(Photos 1-6 © Ceri Jones, photo 8 © Courtney Haydon/Railway Correspondence and Travel Society (RCTS), photo 9 © Bluebell Railway Museum Archive/John J Smith collection)
Northbound trains ended their subterranean journey through Cymmer Tunnel to be confronted by a set of points. These would determine whether they curved right to enter Cymmer Afan Station or were launched over the river to take the former South Wales Mineral line to Glyncorrwg and North Rhondda collieries.
Doing the launching was a viaduct across the deep Afan valley. Built by the Llynfi & Ogmore Railway, it came into use in 1878. Intended to comprise nine masonry arches, a shortage of skilled masons prompted a redesign in favour of wrought iron.
At the end of its southern approach embankment was a plate girder bridge over the two tracks of Rhondda & Swansea Bay Railway; then came the abutment for the main girders incorporating a single masonry arch. Over the valley were four pairs of trusses, each meeting on a tapered masonry pier. Above them were beams on which was placed the wooden deck. The northern abutment also includes an arch.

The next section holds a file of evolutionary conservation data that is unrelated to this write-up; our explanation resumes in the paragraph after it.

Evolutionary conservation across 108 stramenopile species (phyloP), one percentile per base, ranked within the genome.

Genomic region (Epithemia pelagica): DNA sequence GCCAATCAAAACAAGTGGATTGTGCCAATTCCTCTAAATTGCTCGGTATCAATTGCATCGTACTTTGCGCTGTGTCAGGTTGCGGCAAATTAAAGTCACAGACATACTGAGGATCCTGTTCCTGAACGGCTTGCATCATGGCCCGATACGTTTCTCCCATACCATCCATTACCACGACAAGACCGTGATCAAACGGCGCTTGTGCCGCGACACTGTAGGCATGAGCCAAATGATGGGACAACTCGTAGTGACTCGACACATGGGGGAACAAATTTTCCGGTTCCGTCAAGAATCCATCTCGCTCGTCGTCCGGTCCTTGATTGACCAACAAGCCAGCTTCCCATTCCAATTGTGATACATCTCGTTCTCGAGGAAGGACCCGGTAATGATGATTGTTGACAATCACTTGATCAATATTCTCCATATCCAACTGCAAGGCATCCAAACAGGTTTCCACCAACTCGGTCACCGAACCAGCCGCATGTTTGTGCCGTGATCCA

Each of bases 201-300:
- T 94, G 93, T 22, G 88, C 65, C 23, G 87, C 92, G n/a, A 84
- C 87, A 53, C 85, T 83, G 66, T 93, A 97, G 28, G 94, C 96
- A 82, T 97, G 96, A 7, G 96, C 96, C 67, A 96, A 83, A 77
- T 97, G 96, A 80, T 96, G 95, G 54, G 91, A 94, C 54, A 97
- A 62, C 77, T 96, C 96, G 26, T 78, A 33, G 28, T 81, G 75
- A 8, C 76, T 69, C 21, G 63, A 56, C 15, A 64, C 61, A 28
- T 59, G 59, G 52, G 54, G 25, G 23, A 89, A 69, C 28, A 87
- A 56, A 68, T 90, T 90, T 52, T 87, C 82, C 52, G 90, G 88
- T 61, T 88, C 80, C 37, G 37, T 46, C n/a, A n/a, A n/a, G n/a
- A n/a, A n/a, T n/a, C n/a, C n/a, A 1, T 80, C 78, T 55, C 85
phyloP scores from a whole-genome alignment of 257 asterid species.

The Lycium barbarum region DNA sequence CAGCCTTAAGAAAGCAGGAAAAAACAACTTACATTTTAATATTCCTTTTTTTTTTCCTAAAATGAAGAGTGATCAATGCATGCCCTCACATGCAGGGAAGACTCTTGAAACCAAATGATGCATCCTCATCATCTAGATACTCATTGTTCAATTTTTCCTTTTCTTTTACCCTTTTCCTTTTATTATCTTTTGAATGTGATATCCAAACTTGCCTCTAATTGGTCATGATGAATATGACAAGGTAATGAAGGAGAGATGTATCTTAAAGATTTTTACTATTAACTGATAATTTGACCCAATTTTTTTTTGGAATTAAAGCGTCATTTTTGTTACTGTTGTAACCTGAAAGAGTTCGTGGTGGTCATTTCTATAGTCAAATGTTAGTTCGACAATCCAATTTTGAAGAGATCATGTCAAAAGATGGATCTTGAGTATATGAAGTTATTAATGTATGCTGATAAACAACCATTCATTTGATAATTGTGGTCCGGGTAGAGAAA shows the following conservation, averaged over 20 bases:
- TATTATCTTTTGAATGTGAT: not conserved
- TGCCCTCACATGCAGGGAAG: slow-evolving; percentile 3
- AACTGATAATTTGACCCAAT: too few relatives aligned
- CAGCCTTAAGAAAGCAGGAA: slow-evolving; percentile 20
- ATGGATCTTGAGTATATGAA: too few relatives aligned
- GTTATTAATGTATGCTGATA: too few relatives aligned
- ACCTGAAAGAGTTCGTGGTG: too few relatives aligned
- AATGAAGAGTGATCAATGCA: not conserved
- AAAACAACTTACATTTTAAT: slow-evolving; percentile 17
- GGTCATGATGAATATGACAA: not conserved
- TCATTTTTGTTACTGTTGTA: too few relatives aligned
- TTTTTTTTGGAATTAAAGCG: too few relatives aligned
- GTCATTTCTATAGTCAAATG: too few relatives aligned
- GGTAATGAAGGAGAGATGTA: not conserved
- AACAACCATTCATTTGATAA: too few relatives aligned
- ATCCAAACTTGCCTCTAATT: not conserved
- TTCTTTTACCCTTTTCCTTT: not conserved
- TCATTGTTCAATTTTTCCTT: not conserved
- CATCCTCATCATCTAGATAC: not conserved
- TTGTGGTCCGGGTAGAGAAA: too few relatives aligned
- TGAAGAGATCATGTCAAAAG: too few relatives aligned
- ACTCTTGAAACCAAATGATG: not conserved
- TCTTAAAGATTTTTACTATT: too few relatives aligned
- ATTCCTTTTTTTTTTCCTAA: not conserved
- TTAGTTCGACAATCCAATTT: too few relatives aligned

The last train travelled over the structure on 25th June 1970 although it was officially taken out of use on 24th August. Since then the deck and its handrails have been removed; so too has the southern approach embankment. The structure was given a Grade II listing in 2000.
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